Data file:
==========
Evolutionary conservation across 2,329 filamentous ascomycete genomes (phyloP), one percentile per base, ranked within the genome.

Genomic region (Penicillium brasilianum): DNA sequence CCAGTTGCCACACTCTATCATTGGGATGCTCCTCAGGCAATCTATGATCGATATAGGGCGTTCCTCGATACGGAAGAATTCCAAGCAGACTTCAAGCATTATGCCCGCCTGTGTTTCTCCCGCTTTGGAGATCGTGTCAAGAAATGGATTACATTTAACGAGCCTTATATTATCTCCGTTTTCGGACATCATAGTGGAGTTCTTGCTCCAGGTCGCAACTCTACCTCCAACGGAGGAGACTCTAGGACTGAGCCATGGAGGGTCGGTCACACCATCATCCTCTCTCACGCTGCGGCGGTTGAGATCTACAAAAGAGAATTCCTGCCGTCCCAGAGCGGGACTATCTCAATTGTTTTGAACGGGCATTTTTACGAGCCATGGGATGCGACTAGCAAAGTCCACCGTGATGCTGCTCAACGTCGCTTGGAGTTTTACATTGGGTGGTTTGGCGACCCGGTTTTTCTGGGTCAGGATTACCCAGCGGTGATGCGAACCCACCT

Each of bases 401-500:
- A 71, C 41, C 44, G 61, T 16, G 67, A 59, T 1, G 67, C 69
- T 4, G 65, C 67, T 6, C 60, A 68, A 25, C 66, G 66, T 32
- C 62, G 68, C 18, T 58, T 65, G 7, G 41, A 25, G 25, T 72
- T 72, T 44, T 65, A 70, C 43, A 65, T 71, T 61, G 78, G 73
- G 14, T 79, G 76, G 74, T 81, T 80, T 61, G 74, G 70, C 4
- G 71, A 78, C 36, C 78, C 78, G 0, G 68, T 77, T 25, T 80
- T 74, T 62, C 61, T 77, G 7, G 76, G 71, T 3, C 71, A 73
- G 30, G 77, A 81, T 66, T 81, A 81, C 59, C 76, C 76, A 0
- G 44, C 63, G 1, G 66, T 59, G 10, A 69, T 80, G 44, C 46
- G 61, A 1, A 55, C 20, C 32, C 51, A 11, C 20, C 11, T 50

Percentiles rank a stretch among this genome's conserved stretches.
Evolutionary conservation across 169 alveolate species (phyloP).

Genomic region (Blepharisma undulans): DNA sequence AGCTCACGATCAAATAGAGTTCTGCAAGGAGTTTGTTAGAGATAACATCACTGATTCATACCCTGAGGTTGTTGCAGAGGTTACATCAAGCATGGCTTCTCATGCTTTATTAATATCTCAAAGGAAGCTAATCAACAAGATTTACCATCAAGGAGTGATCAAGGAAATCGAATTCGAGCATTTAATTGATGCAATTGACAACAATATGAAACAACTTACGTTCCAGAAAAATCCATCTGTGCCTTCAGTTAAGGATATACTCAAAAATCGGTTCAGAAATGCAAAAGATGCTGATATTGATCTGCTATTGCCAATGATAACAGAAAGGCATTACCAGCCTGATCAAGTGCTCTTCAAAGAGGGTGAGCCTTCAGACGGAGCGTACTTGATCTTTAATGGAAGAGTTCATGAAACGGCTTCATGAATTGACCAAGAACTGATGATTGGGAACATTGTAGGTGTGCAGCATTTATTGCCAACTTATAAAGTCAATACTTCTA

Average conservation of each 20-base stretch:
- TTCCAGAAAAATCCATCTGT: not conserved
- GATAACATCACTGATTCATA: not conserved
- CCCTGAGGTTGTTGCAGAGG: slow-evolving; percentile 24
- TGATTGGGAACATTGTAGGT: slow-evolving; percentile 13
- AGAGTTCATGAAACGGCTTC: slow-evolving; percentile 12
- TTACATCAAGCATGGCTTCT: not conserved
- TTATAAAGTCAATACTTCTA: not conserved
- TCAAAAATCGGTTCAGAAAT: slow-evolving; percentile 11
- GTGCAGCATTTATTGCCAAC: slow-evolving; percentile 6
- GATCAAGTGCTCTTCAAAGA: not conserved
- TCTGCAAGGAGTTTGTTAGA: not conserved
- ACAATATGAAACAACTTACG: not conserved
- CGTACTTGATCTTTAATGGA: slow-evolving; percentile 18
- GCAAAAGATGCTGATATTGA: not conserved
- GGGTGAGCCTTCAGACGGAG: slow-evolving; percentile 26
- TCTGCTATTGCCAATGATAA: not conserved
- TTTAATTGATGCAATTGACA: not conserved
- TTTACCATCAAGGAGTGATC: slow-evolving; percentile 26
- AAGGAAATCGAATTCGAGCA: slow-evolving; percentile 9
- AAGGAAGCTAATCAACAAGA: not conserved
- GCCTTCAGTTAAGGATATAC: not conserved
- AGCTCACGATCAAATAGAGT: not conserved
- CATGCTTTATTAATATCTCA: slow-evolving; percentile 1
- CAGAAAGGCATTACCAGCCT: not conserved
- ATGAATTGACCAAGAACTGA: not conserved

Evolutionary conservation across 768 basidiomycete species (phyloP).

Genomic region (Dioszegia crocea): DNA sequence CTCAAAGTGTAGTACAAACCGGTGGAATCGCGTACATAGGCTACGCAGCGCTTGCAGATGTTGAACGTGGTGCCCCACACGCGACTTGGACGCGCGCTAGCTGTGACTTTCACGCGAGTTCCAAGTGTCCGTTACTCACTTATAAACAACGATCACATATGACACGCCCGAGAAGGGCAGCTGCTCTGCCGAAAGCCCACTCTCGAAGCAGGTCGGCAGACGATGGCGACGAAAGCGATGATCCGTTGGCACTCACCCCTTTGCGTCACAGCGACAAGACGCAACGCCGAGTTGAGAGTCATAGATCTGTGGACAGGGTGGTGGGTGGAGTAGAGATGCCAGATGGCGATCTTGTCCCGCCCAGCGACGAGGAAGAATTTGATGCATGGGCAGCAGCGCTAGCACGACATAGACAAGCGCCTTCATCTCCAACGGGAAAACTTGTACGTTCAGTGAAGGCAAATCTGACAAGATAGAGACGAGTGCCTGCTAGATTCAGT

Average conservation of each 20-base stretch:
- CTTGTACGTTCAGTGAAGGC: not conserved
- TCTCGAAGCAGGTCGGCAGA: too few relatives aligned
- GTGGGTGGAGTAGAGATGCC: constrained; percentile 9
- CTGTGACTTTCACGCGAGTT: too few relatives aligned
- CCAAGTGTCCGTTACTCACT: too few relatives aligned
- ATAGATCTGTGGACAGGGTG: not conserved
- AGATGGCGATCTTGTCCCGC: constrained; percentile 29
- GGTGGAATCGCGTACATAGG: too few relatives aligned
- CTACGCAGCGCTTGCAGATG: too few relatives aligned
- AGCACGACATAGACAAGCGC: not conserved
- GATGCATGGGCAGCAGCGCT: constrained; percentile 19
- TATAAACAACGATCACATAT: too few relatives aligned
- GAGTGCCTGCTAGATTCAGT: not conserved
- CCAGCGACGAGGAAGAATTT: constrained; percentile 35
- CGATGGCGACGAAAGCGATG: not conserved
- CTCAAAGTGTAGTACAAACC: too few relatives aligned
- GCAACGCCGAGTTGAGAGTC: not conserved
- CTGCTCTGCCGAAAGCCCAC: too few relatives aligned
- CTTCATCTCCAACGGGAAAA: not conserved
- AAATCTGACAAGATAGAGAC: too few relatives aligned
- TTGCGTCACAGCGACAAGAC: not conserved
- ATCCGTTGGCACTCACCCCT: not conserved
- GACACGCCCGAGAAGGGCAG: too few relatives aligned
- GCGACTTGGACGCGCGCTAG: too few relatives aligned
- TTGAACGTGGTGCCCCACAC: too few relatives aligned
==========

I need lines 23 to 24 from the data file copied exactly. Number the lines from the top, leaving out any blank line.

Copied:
- TTACATCAAGCATGGCTTCT: not conserved
- TTATAAAGTCAATACTTCTA: not conserved